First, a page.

The UK law commission has started a consultation to review the country’s laws regarding contempt of court.
The commission said that a number of high-profile cases involving contempt of court have recently highlighted the need for a review of this area of the law.
The consultation follows a number of recent contempt proceedings, including a juror who was found to have researched the defendant on the internet and the first internet contempt by publication, that concerned the posting of an incriminating photograph of a defendant on a website.
The cases also include contempt proceedings for the vilification of Chris Jefferies during the investigation into the murder of Joanna Yeates and proceedings for contempt by publication following the collapse of the prosecution of Levi Bellfield.
David Ormerod, who is leading the consultation, said: "The purpose of our consultation is to ask how, in a modern, internet-connected society, the law of contempt can continue to support the principles that criminal cases should be tried only on the evidence heard in court."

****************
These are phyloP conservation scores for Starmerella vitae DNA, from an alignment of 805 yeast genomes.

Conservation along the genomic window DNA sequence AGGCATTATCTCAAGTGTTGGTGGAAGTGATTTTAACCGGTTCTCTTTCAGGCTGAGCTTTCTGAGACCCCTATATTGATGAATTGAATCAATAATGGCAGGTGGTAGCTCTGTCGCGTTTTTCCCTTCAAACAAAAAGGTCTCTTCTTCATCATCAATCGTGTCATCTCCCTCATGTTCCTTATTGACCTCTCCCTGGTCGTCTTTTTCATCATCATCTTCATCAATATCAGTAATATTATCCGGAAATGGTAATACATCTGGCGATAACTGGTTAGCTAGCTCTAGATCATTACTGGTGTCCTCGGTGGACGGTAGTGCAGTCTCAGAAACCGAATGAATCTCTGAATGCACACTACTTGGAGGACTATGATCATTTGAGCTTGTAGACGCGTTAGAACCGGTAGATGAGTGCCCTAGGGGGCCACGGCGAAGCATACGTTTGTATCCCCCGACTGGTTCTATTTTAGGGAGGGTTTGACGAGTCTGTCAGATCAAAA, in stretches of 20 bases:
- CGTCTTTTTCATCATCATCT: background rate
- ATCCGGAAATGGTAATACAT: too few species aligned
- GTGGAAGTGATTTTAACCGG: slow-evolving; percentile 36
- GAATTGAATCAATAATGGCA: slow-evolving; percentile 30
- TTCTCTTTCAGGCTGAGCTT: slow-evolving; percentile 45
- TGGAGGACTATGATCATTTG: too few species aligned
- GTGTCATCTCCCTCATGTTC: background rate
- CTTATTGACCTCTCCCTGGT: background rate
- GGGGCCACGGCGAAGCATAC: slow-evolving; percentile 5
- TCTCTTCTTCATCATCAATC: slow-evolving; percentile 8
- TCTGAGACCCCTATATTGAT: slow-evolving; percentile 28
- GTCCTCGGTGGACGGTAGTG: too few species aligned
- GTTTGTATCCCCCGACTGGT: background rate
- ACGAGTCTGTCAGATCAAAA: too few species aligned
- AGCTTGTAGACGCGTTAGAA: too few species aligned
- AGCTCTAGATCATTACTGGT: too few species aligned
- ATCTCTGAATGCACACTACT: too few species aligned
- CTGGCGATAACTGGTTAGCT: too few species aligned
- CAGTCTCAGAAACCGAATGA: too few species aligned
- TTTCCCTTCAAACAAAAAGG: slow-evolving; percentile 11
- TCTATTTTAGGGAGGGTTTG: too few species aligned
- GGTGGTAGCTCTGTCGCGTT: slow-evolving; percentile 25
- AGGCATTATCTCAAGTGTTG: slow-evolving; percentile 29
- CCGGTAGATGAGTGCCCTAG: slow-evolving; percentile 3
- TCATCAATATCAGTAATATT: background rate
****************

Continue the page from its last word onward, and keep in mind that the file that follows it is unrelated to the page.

"We are seeking ways to protect the administration of justice and the defendant’s right to a fair trial while keeping to a minimum interference with the right of media organisations and private individuals to publish," Ormerod said.
The consultation paper focuses on four specific areas which include contempt by publication, the new media, contempts committed by jurors, and contempt in the face of the court.
According to the commission, the new media pose a number of challenges to the existing laws on contempt of court, which pre-date the internet age.